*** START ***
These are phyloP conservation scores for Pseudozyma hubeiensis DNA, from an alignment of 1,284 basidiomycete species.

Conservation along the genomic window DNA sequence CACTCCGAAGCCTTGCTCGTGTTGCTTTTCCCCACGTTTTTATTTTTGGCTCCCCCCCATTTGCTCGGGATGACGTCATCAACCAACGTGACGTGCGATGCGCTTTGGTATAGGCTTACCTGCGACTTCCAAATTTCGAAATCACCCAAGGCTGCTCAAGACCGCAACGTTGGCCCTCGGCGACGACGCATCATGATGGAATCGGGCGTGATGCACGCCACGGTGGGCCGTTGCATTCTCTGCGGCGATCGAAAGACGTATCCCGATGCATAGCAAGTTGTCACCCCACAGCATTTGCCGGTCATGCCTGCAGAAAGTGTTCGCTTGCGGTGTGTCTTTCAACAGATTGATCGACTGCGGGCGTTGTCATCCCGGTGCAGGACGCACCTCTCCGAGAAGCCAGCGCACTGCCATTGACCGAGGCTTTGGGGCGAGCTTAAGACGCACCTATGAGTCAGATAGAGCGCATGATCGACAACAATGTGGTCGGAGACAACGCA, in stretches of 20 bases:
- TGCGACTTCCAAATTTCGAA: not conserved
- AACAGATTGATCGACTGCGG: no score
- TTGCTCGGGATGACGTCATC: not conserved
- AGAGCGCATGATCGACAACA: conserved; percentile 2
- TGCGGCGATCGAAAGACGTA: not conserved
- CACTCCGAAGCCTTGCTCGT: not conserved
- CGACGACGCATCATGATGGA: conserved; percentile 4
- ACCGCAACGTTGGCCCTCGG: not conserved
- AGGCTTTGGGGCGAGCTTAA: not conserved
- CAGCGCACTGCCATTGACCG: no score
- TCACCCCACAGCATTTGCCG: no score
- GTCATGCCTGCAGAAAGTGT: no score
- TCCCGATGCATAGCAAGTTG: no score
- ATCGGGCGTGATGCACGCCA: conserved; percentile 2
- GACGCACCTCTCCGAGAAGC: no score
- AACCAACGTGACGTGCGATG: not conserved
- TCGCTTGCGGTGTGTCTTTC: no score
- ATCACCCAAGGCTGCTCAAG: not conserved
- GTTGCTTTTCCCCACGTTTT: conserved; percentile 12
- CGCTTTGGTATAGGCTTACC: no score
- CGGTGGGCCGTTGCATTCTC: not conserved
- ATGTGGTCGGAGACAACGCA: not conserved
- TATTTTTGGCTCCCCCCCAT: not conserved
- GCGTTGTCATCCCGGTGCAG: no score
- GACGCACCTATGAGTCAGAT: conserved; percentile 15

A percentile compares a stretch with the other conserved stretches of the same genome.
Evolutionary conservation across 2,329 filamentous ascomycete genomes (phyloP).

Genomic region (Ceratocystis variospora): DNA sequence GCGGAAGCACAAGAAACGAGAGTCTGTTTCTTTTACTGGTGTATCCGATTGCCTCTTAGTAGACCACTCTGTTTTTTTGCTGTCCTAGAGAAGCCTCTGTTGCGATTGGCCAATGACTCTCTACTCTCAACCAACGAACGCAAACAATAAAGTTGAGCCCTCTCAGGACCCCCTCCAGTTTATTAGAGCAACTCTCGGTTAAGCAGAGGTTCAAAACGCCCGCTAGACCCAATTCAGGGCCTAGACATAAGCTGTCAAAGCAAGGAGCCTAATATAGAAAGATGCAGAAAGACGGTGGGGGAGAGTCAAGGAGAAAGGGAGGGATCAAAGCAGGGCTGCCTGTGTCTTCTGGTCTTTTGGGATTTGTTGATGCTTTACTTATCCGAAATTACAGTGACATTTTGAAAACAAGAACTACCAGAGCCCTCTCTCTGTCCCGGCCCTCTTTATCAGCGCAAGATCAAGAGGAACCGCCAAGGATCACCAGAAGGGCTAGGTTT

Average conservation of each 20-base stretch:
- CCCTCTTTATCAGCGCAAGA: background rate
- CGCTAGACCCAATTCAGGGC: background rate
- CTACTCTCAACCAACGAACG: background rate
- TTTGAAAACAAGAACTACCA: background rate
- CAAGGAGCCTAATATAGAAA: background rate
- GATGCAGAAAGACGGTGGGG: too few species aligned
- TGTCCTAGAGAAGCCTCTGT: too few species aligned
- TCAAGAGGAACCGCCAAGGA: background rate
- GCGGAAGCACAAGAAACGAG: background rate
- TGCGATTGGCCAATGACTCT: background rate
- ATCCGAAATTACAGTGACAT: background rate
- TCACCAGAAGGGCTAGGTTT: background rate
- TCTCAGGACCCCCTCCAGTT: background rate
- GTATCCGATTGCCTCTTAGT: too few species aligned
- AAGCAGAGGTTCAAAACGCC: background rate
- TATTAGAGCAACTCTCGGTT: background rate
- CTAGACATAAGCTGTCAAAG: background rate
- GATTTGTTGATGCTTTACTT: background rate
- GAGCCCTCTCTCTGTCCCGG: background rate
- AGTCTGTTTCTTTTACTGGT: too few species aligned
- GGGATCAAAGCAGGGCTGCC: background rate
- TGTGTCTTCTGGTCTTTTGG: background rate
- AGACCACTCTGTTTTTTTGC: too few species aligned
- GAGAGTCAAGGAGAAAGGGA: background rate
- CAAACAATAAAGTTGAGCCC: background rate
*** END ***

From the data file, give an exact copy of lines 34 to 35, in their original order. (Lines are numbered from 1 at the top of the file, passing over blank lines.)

- CTACTCTCAACCAACGAACG: background rate
- TTTGAAAACAAGAACTACCA: background rate